- Pick the one of the 5 mobile app strategies that is best for your company. Depending on the size of your business and the complexity of your mobile app, you can undergo marketing attribution first to determine which among your strategies are appealing to your target audience. This process will help you narrow down your options and end up with strategies that can bring the most customers and profits. Set a high goal for increasing customer engagement and then execute. This will help gain the confidence of senior management to support further mobile customer engagement.
- Debate whether to have one or many mobile apps – so far, we see no best practice around how many mobile apps a line of business needs and how they link – just a lot of interesting experiments. However, if this is your first time to implement mobile apps, it’s best if you start with one first. This will make it very easy for you to audit your mobile app and determine if it’s giving you the results you were expecting. Using one mobile app will also help you assess your areas for improvement so you can create a better mobile app moving forward.
- Start the conversation of what a successful mobile app strategy will mean for your other assets – people and physical. For example for banks, retailers, universities and other physical asset heavy, hi-touch business models, mobile is likely to drive a different use of these physical hi-touch channels – with a slow and steady reduction in their use.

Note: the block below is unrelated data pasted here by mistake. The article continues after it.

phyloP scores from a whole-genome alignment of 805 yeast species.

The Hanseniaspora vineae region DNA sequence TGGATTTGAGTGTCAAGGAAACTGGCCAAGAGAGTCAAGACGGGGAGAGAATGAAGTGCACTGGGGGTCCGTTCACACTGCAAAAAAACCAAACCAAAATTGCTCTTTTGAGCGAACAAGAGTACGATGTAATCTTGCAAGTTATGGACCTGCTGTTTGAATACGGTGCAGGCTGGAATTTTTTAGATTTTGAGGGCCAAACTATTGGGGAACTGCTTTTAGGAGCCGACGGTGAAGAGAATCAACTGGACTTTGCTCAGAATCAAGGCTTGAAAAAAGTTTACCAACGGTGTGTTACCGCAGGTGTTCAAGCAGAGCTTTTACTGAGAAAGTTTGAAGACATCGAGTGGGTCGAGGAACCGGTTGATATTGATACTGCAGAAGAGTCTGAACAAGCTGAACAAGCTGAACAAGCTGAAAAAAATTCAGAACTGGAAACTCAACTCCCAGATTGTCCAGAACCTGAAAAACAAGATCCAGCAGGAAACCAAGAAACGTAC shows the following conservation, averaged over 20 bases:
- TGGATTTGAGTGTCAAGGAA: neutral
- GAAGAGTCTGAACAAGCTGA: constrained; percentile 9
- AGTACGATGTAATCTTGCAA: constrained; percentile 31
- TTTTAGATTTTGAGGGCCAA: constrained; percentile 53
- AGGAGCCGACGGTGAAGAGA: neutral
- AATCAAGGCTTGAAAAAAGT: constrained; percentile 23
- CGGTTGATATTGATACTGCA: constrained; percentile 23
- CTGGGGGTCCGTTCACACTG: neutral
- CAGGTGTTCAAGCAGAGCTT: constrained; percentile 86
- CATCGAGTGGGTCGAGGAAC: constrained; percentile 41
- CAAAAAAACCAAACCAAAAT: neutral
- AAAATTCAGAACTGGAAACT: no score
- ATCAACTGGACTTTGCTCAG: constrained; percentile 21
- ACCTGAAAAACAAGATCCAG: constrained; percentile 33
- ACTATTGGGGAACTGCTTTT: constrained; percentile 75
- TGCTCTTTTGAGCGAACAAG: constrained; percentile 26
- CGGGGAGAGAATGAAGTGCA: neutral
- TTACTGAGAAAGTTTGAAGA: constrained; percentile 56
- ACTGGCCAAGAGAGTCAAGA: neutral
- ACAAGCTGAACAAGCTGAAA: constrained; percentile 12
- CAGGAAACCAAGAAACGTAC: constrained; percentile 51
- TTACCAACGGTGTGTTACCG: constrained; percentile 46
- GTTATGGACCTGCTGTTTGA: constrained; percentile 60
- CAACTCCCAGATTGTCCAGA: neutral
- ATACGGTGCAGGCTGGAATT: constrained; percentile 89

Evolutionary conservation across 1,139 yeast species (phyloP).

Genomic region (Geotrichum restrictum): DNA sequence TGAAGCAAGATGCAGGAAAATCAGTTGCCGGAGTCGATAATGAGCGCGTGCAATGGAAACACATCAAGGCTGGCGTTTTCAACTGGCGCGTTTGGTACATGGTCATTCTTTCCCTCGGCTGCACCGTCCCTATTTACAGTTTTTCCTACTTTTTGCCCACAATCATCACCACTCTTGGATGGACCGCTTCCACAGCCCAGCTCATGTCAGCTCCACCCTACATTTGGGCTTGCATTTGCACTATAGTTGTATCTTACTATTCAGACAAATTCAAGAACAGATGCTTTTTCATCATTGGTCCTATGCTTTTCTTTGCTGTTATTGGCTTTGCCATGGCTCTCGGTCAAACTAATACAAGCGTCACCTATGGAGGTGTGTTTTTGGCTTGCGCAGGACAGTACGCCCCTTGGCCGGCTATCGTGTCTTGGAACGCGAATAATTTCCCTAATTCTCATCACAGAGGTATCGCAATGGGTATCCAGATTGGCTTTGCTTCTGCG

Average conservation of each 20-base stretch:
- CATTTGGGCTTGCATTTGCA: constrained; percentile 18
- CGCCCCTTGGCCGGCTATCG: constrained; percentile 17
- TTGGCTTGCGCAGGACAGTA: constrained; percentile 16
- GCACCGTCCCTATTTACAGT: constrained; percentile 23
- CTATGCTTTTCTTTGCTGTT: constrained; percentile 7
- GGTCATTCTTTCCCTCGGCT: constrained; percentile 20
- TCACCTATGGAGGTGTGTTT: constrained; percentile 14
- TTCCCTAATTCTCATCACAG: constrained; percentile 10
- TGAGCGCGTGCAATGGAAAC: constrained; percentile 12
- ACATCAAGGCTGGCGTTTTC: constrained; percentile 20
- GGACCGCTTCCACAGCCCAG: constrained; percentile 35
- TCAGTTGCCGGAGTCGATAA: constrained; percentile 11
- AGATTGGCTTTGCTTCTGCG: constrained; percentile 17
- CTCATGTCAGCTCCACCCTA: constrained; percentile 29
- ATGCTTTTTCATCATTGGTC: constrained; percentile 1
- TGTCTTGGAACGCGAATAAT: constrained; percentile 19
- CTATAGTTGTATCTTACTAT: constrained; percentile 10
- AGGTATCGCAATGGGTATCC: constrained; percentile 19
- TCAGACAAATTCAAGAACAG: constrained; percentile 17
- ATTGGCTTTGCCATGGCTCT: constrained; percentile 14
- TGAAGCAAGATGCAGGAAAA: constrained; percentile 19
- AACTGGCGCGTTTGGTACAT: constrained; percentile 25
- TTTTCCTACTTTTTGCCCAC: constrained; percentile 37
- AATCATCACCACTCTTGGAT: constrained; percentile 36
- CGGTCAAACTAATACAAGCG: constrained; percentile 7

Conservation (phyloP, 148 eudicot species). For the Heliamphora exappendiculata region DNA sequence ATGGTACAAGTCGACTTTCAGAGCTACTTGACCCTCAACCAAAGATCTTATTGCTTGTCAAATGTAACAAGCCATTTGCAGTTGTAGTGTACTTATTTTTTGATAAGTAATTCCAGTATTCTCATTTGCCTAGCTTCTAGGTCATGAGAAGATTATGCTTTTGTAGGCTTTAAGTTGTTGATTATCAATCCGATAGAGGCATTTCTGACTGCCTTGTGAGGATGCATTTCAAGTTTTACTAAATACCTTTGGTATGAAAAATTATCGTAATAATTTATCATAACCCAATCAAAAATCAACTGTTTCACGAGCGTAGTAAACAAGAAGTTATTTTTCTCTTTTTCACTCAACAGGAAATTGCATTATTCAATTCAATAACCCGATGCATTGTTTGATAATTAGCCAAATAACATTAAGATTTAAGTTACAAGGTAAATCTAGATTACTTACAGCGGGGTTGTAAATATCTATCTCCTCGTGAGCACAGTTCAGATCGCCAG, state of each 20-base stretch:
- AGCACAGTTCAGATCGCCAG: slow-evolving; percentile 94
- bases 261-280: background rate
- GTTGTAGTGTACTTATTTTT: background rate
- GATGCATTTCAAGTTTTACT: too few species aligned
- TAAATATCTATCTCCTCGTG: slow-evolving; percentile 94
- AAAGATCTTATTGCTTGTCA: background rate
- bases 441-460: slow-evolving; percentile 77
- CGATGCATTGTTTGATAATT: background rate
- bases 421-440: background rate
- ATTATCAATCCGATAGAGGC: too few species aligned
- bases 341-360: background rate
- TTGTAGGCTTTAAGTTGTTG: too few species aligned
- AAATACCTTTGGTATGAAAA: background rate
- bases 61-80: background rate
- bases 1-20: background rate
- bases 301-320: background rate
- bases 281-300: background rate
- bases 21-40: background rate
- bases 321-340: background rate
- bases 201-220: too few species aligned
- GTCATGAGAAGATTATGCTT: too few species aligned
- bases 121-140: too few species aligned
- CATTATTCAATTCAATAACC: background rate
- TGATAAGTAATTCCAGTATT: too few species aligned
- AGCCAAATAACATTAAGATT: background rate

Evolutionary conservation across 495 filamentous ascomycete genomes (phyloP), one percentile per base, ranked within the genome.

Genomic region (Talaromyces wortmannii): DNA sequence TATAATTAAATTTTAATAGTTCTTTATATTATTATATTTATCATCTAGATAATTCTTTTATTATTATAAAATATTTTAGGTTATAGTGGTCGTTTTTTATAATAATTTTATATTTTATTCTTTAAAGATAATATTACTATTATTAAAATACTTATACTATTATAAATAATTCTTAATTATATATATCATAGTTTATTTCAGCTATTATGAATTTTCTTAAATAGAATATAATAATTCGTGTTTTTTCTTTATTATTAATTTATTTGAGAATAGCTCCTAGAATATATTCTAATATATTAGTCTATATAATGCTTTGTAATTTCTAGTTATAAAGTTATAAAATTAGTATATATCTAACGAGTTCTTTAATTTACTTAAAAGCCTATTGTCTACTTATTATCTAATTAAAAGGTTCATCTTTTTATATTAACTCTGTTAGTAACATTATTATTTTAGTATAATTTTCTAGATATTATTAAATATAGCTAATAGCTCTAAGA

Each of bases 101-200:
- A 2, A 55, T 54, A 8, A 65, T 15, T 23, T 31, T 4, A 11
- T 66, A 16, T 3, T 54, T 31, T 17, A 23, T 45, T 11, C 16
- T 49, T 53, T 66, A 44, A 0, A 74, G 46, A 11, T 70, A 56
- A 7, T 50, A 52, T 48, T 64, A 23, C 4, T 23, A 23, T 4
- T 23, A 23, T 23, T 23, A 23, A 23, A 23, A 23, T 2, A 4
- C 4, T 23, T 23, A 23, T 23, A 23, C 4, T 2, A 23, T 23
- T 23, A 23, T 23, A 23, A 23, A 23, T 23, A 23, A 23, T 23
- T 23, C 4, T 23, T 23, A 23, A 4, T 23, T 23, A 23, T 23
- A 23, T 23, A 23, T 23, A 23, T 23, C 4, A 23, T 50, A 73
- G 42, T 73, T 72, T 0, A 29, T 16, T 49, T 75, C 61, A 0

As you finish this piece please take a moment to reflect on how important mobile is to your strategy today. Are you a leader? Or a follower? Are you cashing in the bottom line benefits we reported above? Whose job is it to oversee mobile? And how can you energise the young people in your company to help lead the charge – they really get mobile. You don’t have time to wait.
About the Authors
Peter Weill is a Senior Research Scientist and Chair of the Center for Information Systems Research at the MIT Sloan School of Management. Weill has co-authored best-selling books published by Harvard Business School Press, and his award-winning books, journal articles, and case studies have appeared in the Harvard Business Review, the Sloan Management Review and The Wall Street Journal. His co-authored book Place to Space: Migrating to eBusiness Models (2001), was named by Library Journal as one of the best business books of the year, and was reviewed by The New York Times.
Stephanie L. Woerner is a Research Scientist for the Center for Information Systems Research at the MIT Sloan School of Management. Her current research focuses on distributed collaboration in organizations and the use of emerging technologies, especially the use of Web 2.0 technologies, to enable and support that collaboration. In addition, she manages the CISR survey, an annual effort that collects IT financial data and performance metrics from over 500 international companies.
1. Sources: Interviews with Garanti senior management, company documents and Garanti web site.
2. NPS=% of Promoters – % of Detractors; Promoters are loyal enthusiasts who will keep buying and refer others to your site and Detractors are unhappy customers who can damage your brand and impede growth. (http://www.netpromoter.com/np/calculate.jsp).